Women's Rights

An Informed and Comprehensive View

Despite all the gains that have been made to advance women's rights and dignity in recent decades, we still have unfinished business. To the women in our district: I recognize that you are still vastly under-represented in positions of power in our country. You often don't have a seat at the table in deciding the policies that affect your lives: economic policy, healthcare policy, environmental policy, public safety policy, education policy, racial justice, LGBTQ+ rights, and so on. None of these issues are standalone topics. We must recognize the ways they intersect in order to find real solutions to our problems.

I recognize that as a man, I have unearned privileges in our society. If I have the pleasure of serving in Congress, that power needs to be leveraged for good. I pledge to listen to you, the women of our district, and amplify your voices on Capitol Hill. From my time on the campaign trail so far, here are the issues that you've told me are important, and what I plan to do about them. 

  • Reproductive Justice: A woman's right to make all of her own healthcare decisions has been a constitutionally-protected one for over 40 years.  In addition to protecting a woman's right to choose and have control over her own body, I promise to fight for comprehensive reproductive health, access to birth control and preventive care, and to keep vital community healthcare providers such as Planned Parenthood open and well-funded so they can continue serving their communities. Read here about H.R. 771, the Equal Access to Abortion Coverage in Health Insurance Act. I would also work to repeal the Hyde Amendment, an initiative you can read about here.
  • Family Leave: It is past time for the United States to catch up to the rest of the industrialized world and institute mandatory paid family leave for all new parents. This is an economic injustice that unfairly disadvantages women and sets back family's entire financial futures, with low-wage earners being the most vulnerable. Read here about H.R. 947, the FAMILY Act.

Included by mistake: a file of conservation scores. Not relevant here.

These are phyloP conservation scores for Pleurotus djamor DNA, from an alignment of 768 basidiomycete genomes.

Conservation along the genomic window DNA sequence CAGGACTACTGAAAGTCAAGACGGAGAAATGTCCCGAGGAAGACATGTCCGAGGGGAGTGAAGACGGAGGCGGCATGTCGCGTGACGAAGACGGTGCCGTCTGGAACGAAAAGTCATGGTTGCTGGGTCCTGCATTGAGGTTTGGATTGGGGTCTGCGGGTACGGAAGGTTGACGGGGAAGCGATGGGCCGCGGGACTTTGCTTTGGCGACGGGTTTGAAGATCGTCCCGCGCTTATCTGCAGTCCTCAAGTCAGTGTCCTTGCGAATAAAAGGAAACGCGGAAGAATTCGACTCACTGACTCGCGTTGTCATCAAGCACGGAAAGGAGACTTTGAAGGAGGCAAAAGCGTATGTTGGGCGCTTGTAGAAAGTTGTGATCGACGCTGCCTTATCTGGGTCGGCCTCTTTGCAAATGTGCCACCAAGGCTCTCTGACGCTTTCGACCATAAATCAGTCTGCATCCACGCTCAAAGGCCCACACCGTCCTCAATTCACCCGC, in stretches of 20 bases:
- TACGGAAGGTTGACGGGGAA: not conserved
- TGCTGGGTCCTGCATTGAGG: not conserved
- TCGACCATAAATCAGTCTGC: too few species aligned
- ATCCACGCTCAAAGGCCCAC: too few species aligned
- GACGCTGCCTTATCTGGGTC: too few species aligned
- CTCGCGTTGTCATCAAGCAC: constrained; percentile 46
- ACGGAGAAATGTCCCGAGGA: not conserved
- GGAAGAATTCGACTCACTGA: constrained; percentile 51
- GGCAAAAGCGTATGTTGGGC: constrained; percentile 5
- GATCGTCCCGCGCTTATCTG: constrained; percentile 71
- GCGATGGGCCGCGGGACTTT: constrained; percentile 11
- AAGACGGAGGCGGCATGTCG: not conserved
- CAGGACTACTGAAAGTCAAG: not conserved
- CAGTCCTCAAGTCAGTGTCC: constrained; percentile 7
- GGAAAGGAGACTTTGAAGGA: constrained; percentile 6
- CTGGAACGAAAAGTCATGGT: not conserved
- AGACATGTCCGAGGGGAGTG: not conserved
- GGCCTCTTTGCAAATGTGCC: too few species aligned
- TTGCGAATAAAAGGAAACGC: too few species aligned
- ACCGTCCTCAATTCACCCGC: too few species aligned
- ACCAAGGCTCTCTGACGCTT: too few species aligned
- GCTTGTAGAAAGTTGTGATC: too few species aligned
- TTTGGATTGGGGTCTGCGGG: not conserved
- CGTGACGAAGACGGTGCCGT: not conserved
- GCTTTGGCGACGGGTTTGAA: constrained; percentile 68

• Equal Pay: The gender-based wage gap, in addition to be fundamentally unjust, also disproportionately hurts working families. Women deserve to be valued for their contributions to their employers in equal measure to the men who work alongside them. We also need to pay attention not only to the women breaking "glass ceilings" but also those who are on "sticky floors," by recognizing that women are over-represented in low-wage, low-advancement-opportunity work. In a country where low wages are much more common for single parents than for other U.S. workers., and where single parents are overwhelmingly women, remedying issues of pay disparity will create financial and social stability for generations to come. Read here about H.R. 1869, the Paycheck Fairness Act.
  • Ending Violence Against Women: Since the 2016 election season, a wave of women of our country have come forward to resist the admitted sexual predator and serial abuser and denigrator of women who holds the highest office in the land. Sexual misconduct, manipulation, abuse, domestic violence, and rape are inexcusable. For every high-profile case that makes headlines, there are far too many more that we never hear about. We have a responsibility to lift up the voices of those coming forward, and help them find justice, no matter what party affiliation or political ideology the perpetrators hold. Members of Congress must be held to the highest standard and not be complicit in covering up or normalizing this unacceptable behavior. Read here about H.R. 4396, the Me Too Congress Act.

These are just a few of the issues that I've heard when listening to your stories. I always want to know more about what's important to you. Let's keep the dialogue going.

"If there is one message that echoes forth... let it be that human rights are women's rights and women's rights are human rights, once and for all."
-Hillary Rodham Clinton, United Nations Fourth World Conference on Women, 1995, Beijing, China